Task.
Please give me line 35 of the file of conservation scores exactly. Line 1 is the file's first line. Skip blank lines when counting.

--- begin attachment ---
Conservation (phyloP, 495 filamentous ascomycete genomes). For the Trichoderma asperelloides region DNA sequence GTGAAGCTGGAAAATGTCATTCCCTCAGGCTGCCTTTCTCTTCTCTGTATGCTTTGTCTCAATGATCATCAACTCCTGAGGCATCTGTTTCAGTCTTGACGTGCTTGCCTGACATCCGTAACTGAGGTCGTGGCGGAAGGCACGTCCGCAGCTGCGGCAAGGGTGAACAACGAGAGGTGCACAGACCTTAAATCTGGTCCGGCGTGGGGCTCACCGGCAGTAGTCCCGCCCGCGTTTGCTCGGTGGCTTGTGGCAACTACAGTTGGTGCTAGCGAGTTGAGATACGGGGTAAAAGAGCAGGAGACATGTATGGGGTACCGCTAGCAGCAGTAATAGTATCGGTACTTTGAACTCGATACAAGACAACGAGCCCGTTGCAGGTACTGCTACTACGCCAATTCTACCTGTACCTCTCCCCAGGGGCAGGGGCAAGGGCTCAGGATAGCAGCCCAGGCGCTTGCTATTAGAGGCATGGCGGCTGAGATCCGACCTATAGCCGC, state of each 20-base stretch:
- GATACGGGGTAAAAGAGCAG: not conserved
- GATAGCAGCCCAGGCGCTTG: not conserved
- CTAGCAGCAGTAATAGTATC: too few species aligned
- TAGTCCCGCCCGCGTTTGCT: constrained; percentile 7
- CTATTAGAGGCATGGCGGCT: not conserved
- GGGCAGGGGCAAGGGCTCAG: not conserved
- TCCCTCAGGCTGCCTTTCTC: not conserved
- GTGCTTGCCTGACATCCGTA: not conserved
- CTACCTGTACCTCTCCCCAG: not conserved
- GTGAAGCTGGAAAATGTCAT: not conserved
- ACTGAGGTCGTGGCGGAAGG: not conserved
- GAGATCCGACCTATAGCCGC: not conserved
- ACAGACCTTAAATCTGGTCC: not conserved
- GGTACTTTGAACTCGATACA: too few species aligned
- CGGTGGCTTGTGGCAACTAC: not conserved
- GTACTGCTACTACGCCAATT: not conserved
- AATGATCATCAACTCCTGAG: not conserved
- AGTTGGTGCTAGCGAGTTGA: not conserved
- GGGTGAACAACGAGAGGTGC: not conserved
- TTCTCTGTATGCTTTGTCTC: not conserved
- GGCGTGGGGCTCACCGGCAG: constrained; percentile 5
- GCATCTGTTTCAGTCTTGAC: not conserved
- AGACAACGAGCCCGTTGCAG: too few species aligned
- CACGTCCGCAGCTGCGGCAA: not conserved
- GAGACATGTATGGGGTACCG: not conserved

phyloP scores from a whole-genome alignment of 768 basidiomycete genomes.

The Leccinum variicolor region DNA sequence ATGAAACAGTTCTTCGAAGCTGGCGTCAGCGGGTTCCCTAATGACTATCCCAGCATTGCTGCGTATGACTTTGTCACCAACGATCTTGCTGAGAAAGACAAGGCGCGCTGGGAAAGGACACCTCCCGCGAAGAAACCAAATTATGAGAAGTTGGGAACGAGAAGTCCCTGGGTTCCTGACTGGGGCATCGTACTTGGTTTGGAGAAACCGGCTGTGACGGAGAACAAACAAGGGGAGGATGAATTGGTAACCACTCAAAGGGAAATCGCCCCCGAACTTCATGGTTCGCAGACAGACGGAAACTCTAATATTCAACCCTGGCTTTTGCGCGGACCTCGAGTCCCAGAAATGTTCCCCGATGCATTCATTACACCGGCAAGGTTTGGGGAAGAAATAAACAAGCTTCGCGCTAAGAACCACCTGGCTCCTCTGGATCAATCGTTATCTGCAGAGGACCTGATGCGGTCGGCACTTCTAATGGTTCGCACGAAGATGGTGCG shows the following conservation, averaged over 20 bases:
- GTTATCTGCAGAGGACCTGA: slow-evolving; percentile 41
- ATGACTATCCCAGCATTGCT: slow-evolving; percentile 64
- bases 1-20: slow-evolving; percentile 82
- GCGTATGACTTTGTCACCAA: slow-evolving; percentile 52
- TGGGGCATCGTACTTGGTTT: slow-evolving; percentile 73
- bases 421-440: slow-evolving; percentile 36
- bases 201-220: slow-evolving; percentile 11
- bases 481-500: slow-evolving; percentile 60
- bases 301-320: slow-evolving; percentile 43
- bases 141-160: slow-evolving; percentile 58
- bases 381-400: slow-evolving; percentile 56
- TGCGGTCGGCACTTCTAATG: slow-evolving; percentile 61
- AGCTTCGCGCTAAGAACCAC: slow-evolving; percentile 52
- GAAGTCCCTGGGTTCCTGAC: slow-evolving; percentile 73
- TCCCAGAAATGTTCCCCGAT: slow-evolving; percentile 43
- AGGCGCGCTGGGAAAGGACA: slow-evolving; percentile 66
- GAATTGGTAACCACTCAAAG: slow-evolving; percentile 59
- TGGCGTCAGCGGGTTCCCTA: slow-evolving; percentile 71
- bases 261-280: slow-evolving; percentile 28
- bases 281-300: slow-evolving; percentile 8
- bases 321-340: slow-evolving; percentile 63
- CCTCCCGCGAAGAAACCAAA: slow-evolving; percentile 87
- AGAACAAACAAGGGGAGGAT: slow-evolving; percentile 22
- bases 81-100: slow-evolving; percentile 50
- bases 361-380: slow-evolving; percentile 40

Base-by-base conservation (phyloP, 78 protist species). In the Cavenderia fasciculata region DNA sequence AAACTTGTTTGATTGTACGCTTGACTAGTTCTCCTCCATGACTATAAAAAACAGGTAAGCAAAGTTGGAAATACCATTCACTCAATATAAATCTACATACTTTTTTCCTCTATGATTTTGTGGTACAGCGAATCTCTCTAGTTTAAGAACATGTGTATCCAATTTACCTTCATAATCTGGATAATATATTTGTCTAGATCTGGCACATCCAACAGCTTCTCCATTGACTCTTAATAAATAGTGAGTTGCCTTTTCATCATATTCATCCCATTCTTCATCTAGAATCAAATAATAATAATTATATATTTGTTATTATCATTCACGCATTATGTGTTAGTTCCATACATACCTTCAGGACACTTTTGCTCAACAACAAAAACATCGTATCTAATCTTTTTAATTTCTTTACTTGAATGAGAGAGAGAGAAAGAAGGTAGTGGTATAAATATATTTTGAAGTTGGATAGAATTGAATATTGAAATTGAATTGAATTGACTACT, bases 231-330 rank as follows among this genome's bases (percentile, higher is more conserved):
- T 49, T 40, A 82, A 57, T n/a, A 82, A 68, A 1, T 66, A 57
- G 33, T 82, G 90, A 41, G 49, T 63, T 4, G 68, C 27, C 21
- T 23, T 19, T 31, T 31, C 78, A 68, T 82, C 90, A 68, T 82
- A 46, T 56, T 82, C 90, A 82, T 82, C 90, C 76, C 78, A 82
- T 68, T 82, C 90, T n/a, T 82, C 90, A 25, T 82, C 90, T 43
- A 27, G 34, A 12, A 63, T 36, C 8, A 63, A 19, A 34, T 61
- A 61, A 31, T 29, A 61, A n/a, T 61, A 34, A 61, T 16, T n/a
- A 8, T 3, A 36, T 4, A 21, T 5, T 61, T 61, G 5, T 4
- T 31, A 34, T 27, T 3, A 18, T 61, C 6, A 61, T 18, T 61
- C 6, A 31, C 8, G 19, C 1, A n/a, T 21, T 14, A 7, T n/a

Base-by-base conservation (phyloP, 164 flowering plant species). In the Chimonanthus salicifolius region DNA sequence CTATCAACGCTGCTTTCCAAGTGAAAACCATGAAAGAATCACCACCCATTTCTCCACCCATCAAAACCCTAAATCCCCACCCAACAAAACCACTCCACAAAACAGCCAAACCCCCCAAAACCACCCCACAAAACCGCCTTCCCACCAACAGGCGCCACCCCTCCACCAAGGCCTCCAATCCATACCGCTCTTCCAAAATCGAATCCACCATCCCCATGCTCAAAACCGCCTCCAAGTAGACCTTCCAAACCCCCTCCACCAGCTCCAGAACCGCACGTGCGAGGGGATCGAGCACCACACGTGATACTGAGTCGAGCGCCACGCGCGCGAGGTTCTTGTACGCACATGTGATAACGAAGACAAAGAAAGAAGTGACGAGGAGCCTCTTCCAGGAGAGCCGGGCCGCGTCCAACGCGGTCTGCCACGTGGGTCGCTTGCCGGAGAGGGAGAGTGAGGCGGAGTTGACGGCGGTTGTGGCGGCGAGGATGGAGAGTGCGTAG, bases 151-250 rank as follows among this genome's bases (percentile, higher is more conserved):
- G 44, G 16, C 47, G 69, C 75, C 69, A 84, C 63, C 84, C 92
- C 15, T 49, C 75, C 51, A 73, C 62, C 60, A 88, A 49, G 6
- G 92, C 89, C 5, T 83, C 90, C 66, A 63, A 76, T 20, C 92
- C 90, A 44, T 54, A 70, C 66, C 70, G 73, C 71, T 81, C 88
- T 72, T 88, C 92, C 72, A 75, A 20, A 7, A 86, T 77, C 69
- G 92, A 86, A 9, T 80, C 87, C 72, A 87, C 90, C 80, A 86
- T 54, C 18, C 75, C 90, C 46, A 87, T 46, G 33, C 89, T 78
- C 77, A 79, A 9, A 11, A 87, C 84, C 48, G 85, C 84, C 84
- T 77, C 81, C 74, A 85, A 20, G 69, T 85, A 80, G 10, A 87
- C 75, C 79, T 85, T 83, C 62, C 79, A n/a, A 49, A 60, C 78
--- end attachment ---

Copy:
- bases 201-220: slow-evolving; percentile 11